Lasso-based Factor Screening Analysis and Optimal Supersaturated Designs
School of Industrial Engineering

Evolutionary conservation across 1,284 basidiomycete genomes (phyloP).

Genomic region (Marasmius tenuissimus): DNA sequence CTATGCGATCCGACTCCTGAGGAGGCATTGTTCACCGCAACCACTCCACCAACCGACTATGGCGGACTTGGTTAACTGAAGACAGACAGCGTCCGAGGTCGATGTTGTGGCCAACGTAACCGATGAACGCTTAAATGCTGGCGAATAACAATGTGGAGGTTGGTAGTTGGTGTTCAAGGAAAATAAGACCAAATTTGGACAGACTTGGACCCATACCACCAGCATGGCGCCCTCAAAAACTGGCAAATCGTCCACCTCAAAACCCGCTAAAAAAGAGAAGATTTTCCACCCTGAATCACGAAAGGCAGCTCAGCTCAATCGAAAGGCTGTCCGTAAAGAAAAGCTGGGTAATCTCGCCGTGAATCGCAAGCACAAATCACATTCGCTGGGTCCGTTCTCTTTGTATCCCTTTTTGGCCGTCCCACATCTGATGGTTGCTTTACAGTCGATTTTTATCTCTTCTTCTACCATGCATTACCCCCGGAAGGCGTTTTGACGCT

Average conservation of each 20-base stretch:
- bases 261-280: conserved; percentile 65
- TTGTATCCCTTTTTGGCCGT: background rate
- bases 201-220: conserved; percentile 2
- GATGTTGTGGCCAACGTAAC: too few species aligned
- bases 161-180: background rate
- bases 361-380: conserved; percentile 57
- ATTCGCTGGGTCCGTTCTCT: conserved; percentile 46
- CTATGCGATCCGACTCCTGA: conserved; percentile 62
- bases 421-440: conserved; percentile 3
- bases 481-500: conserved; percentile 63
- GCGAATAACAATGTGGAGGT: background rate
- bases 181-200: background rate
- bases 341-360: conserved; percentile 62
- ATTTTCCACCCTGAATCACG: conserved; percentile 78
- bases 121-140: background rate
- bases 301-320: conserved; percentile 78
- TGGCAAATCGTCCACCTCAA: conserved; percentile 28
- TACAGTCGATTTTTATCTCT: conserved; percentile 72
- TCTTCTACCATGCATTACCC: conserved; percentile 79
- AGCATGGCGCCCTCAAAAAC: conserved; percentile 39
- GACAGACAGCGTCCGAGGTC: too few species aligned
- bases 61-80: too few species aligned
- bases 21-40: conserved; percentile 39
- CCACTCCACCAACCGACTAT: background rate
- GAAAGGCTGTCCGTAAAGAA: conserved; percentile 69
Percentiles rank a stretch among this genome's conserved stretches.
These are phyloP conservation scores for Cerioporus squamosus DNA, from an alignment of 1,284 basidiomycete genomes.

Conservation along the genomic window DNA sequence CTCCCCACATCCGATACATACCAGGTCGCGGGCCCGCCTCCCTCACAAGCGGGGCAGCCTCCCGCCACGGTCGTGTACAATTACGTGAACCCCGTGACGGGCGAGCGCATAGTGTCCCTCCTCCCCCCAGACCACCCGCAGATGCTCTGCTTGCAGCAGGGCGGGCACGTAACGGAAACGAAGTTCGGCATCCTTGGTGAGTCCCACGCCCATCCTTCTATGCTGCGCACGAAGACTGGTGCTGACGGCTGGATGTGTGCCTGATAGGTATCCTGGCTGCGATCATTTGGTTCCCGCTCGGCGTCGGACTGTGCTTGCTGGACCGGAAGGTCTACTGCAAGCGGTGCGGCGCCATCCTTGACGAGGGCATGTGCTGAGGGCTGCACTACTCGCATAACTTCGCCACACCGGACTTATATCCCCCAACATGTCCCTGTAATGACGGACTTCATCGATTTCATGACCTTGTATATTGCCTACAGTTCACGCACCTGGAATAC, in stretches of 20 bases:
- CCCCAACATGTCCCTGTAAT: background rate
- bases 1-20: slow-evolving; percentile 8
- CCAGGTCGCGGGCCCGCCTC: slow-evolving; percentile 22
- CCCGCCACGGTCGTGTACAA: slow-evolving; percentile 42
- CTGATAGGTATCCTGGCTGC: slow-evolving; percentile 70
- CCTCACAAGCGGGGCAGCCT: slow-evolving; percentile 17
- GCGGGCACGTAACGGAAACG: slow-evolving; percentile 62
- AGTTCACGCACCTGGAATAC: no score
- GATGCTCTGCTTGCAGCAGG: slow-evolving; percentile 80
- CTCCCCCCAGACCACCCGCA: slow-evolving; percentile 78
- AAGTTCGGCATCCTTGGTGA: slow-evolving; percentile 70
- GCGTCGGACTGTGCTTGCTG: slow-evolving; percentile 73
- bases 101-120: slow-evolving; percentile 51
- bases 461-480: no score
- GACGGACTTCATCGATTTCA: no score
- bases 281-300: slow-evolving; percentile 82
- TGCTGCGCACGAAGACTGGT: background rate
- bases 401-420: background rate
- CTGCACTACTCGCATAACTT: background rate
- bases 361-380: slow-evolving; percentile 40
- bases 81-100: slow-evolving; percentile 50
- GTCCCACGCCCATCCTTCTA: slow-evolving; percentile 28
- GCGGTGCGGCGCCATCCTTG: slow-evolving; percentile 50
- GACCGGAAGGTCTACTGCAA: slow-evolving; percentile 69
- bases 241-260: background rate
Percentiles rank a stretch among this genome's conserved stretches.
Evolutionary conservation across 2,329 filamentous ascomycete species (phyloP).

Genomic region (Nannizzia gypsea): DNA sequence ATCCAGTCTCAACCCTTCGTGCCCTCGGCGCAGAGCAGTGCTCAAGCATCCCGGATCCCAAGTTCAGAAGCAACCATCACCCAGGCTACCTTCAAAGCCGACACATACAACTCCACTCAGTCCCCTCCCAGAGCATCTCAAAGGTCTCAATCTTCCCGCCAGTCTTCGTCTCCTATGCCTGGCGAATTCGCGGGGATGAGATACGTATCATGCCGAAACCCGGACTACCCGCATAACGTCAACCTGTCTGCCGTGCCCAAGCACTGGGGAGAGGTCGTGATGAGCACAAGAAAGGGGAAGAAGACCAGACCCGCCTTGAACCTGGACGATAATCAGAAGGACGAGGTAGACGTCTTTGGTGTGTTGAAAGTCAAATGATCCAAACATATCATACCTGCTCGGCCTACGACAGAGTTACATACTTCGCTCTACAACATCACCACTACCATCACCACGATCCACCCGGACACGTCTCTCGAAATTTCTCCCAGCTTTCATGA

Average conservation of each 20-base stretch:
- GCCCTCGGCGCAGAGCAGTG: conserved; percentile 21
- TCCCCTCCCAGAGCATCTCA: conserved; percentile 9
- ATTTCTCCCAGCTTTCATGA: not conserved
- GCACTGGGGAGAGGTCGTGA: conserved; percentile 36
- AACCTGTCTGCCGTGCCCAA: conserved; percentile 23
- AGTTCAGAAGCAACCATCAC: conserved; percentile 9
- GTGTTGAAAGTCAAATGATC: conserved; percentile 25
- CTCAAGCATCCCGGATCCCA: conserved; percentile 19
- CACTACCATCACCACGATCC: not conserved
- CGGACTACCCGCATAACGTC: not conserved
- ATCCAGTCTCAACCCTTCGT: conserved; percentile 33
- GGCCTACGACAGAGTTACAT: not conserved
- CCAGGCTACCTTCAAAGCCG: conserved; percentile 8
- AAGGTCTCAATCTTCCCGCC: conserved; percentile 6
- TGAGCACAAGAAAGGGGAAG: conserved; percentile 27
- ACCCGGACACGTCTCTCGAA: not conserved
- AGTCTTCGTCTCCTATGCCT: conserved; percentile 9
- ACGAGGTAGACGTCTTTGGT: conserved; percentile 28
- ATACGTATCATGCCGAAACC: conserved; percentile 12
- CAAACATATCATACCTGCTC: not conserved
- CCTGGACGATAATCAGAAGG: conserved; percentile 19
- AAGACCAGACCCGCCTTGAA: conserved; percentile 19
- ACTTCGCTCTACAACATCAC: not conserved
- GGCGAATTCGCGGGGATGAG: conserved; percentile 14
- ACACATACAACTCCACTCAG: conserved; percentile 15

Complex systems such as large-scale computer simulation models typically involve a large number of factors. When investigating such a system, screening experiments are commonly used to sift through these factors to identify a subgroup of them that most significantly influence the interested response. The identified factors are then subject to further and more carefully investigation. A good screening experiment can efficiently allocate the experimental resources to those important factors, and can therefore greatly expand the ability of analysts and decision makers to gain insights from a complicated system in a reasonable amount of time. This talk will discuss our current work on L1-penalty-based screening strategies. The L1-based shrinkage methods can be casted as penalized or regularized least squares problems with continuous objective function. Meishalshen and Buhlsman (2006) and Zhao and Yu (2006) independently identified a sufficient and almost necessary condition called the irrepresentible condition under which Lasso is sign consistent in variable selection. This condition is determined only by the design or data matrix, not the actual observations. The relationship between the variable selection performance of these methods and the irrepresentible condition can be further derived for both finite and asymptotic samples. When sample size is sufficiently large, the asymptotic results shows that if the irrepresentable condition is satisfied, the probability of correct selection will converges to 1; otherwise, it will shrink to 0. But for small samples, LASSO will converge with a probability <1. While the past work is fundamental to understand the performance of LASSO in variable selection, the focus has been on asymptotic samples. The variable selection performance for the finite sample, which is prevailing in practice, is not well studied. In this work, we define and deduct the correct selection probability for finite sample with LASSO. Specifically, we prove that there always exist a lower and upper bounds of the probability of correct selection with finite sample for a given λ. This result motivates us to develop an algorithm that iteratively update λ to maximize the probability of correct selection. Compared with other prevailing model selection methods like cross validation and Cp methods, the proposed framework focuses directly on the probability of correct variable selection, instead of the variance of the model fitting. Therefore it should be more appropriate for model selection purpose. We offer a Matlab package of the proposed method, and the numerical results show that it outperforms other selection methods significantly. To our best knowledge, this is the first work focusing on finite samples, and the results can be applied directly in practice. Based on the result, we further propose optimality criteria for constructing supersaturated designs that guarantee variable selection performance. The generated designs are optimal for Lasso-based screening experiments.